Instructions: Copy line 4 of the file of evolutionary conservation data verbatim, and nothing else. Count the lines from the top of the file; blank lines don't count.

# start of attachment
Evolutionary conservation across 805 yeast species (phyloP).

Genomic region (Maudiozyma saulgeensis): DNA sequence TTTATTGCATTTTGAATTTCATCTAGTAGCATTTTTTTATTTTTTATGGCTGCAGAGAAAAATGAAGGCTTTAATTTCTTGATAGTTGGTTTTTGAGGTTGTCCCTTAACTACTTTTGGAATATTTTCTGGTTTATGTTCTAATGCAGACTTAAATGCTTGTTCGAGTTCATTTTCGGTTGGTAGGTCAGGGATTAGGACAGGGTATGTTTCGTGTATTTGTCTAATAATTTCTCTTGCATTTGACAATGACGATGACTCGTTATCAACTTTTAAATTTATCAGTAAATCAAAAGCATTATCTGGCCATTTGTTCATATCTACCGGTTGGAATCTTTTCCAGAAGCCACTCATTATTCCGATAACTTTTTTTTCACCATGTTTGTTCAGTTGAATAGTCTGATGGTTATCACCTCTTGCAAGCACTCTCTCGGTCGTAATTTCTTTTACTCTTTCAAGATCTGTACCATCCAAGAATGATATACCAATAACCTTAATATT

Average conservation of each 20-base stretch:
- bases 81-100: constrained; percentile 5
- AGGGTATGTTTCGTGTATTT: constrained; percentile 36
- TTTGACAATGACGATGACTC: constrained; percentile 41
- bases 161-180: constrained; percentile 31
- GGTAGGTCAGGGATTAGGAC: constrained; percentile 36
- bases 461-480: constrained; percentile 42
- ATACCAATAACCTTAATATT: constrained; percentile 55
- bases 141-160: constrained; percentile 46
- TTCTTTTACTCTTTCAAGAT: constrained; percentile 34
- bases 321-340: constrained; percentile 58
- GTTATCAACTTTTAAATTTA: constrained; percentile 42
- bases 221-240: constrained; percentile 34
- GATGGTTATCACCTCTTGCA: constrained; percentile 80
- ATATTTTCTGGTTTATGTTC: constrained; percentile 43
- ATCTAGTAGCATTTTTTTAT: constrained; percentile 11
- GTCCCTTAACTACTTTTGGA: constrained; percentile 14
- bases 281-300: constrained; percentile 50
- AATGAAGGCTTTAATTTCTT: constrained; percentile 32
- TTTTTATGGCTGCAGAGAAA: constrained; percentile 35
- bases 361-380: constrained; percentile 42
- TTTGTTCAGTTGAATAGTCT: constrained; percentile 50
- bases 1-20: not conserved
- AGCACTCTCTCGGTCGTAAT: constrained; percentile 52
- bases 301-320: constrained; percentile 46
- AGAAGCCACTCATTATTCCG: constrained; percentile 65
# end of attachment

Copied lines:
- bases 81-100: constrained; percentile 5